Symphony No. 2 by Gustav Mahler, known as the Resurrection Symphony, was written between 1888 and 1894, and first performed in 1895. Apart from the Eighth Symphony, this symphony was Mahler's most popular and successful work during his lifetime. It was his first major work that established his lifelong view of the beauty of afterlife and resurrection. In this large work, the composer further developed the creativity of "sound of the distance" and creating a "world of its own", aspects already seen in his First Symphony.  The Harvard Glee Club, Radcliffe Choral Society, Harvard-Radcliffe Collegium Musicum, and Harvard-Radcliffe Orchestra joined forces for this moving performance.

Sanders Theatre
Harvard University

Friday, April 20 at 8pm



Bernstein conducting the Boston Symphony in a performance of Mahler’s “Resurrection” Symphony at Tanglewood, in 1970.

Bernstein conducting the Boston Symphony in a performance of Mahler’s “Resurrection” Symphony at Tanglewood, in 1970.

Mahler’s Symphony #2 has a special place in the history of the Harvard Glee Club and the Radcliffe Choral Society. This is the final work for which beloved conductor Elliot Forbes prepared the choruses. As the Spring 1970 semester was coming to a close, and with it El’s time as conductor of the two choruses, members of HGC and RCS were looking forward to performing this work under the baton of Maestro Leonard Bernstein at Tanglewood. That July 5, 1970 Tanglewood concert proved to be a most memorable performance for both audience members and performers.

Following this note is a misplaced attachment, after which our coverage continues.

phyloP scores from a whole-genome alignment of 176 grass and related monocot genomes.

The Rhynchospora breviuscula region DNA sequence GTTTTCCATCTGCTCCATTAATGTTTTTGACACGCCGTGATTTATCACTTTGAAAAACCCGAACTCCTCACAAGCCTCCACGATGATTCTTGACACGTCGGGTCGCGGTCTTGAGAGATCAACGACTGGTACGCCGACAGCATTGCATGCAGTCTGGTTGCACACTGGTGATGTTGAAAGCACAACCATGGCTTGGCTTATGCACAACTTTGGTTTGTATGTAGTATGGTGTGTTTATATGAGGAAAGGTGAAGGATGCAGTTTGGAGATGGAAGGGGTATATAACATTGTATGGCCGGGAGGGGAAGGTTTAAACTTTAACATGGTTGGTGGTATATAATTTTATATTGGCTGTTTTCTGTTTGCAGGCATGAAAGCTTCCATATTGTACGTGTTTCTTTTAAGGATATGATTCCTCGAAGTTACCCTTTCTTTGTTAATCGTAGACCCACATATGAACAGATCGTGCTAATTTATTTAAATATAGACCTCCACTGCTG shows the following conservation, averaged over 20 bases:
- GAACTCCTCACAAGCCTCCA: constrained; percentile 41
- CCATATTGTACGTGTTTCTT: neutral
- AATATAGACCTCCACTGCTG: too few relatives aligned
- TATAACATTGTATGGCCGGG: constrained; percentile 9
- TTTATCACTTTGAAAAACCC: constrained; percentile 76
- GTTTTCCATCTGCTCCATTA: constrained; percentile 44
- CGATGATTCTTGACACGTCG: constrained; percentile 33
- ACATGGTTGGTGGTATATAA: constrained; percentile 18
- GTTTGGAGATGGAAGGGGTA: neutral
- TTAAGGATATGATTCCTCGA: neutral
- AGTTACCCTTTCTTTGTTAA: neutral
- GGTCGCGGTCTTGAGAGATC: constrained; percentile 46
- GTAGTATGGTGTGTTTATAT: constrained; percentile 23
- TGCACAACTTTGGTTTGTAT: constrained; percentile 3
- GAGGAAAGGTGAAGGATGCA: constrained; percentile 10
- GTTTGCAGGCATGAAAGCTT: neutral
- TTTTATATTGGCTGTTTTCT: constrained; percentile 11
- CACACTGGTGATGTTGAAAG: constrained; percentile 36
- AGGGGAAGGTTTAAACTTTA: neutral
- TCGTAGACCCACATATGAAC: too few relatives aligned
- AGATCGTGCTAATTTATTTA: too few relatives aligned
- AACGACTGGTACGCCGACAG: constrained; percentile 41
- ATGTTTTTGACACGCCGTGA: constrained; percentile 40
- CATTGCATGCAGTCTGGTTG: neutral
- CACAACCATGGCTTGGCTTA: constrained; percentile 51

Recently, RCS alumna Linden Victoria “Vicki” Tompkins Smith ’71 reminisced about that performance and the rehearsals that led up to it:

  • I remember that weekend vividly, even 48 years later! Others who were there might remember them slightly differently (after all, it was 48 years ago!), but these two moments are quite clear in my mind. El had done a fabulous job of preparing the chorus for that weekend at Tanglewood. We were confident and secure in the music, and El had told us many “Lenny stories” to prepare us for whatever might come! I could write pages about that weekend, but a couple of moments stand out in my memory:
    • Rehearsing with Bernstein in the West Barn - our first exposure to him. The door was behind him, so he could not see anyone who might walk in. At one point, the door opened virtually silently, and someone from the press office of the BSO walked in with a reporter and a press photographer. Without turning to see who was there, Bernstein straightened up, struck a pose, swiped his fingers through his hair, and proceeded to spend the entire time the photographer was there striking poses; all the while rehearsing Mahler without missing a beat or paying any direct attention to the intruders!
    • That same rehearsal: Bernstein informed the chorus that it is always disruptive when the chorus stands up just before their entrance in the final movement, so we were going to do our first choral entrance (Aufehrsteh’n, ja aufehrsteh’n…) sitting down! “It must be ethereal,” he said! To do the entrance after sitting down after 4 1/2 movements of Mahler?! “We can’t do that!” We said. “You WILL do that!” He said. “But we can’t do that!” We said. Bernstein glared at us and said, “You WILL do this!” And he rehearsed us and rehearsed us until this very large chorus actually did do that first entrance as if it were coming from some distant planet; totally ethereal, floating, totally piano, yet completely clear and precise. It was a moment of considerable choral pride!
  • The performance itself was indeed memorable, and the standing ovation was loud and long and immediate. Since it was El’s “final hurrah” with the Harvard groups, we had planned a special surprise for El after the performance, back at Miss Hall’s School, where we were all staying. But that is a story for another time…